Amicus initiates gene therapy study for CLN3 Batten disease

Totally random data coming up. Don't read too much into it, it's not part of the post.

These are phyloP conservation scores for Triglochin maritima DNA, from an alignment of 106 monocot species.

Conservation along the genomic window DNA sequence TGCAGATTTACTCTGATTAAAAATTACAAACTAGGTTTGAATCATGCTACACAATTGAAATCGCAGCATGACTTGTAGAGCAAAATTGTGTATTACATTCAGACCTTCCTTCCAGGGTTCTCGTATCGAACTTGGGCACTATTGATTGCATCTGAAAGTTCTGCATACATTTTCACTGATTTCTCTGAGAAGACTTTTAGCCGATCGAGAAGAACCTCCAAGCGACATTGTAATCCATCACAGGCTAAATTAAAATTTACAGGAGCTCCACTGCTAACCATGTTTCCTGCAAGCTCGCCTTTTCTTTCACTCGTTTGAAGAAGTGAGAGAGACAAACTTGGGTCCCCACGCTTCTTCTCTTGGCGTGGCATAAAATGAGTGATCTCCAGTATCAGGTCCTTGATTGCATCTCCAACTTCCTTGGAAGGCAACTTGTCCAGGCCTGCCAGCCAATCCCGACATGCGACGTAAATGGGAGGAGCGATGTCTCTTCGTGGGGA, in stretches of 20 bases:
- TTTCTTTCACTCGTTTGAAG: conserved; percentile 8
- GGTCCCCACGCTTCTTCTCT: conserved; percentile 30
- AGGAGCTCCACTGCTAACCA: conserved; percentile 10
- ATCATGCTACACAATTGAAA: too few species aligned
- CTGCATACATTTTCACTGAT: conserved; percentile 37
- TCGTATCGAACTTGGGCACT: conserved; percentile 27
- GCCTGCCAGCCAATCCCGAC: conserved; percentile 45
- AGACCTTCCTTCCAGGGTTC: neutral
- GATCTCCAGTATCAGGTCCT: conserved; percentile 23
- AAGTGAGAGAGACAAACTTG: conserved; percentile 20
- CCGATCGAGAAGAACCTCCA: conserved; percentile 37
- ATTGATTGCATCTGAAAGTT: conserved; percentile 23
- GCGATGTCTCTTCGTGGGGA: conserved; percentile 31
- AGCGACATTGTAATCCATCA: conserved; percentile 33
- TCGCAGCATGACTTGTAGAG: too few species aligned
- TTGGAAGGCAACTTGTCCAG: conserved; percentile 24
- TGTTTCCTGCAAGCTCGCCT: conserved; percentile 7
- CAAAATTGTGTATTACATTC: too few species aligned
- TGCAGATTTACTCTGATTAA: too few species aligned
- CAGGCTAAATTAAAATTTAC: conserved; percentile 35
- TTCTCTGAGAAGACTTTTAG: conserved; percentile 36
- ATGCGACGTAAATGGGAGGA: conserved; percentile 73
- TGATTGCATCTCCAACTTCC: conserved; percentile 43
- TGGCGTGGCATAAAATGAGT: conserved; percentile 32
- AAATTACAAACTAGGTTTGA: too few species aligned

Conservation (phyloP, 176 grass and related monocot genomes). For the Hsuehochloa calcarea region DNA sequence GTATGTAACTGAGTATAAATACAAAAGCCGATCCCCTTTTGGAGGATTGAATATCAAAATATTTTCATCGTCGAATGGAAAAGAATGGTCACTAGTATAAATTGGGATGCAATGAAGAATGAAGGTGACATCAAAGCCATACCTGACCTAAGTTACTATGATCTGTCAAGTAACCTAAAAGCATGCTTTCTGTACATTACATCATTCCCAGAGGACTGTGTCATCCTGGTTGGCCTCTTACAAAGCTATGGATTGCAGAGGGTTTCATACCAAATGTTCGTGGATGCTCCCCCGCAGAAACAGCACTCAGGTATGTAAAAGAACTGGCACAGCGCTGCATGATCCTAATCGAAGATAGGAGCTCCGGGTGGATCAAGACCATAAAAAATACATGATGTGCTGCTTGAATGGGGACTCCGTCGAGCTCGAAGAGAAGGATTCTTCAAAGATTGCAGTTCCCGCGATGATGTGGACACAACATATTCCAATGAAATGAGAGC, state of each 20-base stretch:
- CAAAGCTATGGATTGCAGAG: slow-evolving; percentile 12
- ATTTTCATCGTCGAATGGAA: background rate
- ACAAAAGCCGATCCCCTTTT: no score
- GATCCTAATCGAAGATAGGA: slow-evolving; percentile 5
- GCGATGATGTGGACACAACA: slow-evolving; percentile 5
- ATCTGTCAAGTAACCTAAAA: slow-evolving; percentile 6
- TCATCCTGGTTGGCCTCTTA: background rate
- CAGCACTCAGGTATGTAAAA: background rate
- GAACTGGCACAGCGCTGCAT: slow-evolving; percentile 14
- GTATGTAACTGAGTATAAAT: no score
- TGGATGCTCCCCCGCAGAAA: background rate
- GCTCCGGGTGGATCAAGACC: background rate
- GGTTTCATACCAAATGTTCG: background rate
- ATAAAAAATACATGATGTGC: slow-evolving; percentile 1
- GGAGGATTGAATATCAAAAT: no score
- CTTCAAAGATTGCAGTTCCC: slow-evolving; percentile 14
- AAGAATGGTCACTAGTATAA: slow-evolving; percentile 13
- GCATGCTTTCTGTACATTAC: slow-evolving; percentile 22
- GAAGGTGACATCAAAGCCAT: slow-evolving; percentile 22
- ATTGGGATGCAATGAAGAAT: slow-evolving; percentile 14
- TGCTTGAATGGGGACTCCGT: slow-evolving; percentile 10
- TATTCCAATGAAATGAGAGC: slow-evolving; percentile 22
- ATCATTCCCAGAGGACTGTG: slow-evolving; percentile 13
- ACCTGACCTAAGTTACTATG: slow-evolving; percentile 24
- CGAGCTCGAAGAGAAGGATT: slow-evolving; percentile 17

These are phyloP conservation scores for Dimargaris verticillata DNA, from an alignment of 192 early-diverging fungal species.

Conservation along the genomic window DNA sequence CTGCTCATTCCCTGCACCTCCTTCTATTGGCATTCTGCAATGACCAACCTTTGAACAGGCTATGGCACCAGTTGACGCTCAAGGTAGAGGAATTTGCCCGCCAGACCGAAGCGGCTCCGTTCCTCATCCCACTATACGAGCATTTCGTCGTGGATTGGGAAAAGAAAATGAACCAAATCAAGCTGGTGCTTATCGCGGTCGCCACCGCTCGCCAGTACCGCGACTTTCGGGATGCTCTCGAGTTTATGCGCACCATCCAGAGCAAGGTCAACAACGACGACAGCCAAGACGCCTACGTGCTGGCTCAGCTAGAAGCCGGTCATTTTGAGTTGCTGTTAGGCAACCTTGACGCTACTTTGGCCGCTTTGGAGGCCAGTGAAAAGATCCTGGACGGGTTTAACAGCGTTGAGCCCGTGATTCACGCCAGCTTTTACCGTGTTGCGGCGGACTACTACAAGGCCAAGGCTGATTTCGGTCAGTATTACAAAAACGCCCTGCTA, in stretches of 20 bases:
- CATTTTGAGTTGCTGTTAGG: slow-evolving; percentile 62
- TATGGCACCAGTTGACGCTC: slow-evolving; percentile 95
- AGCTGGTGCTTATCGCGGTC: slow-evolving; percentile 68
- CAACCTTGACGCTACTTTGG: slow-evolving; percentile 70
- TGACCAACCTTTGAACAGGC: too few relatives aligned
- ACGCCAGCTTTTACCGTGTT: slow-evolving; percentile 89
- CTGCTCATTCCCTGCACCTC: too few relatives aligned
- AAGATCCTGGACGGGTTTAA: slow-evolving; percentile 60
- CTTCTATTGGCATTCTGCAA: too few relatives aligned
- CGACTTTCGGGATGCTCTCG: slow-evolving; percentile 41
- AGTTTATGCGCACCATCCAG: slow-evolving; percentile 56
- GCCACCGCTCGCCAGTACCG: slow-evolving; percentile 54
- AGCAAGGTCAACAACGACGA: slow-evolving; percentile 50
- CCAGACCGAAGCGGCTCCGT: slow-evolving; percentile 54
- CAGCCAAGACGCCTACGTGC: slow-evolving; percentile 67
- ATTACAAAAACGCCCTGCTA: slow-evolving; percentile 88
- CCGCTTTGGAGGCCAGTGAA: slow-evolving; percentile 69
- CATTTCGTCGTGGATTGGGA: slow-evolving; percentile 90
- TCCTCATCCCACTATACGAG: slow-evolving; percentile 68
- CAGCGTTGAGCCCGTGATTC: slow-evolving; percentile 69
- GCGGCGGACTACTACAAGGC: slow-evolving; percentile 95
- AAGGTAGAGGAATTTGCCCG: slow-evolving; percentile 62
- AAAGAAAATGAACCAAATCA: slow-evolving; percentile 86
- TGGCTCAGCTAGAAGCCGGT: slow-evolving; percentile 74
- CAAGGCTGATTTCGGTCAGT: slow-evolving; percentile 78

Amicus announced the initiation of a Phase 1/2 clinical study to evaluate the safety and efficacy of a single intrathecal administration of adeno-associated virus serotype 9 AAV9-CLN3 gene therapy in children with CLN3 Batten disease. Batten disease is the common name for a broad class of rare, fatal, inherited disorders of the nervous system also known as neuronal ceroid lipofuscinoses, or NCLs. The initial patient completed a one-month observation period following dosing with no serious adverse events reported to date. This first in human study of an investigational gene therapy in CLN3 Batten disease, a life-threatening genetic neurologic disorder that typically begins in early childhood and results in premature death, is currently being conducted at Nationwide Children's Hospital. CLN3 is the most prevalent of the Batten's disorders affecting an estimated 5,000+ patients. The Phase 1/2 study is enrolling children aged 3 to 10 years with a confirmed diagnosis of CLN3 Batten disease in two sequential intrathecal dose groups: a one-time low-dose of AAV9-CLN3 and a one-time high-dose of AAV9-CLN3 after evaluation of Group 1 participants. Both groups will participate in the current study for a period of three years. Amicus plans to present clinical data from this study, including interim data, at future scientific congresses and other relevant venues. The primary outcome measures are safety and efficacy as determined using the physical disability subscale of the Unified Batten Disease Rating Scale in CLN3 Batten disease.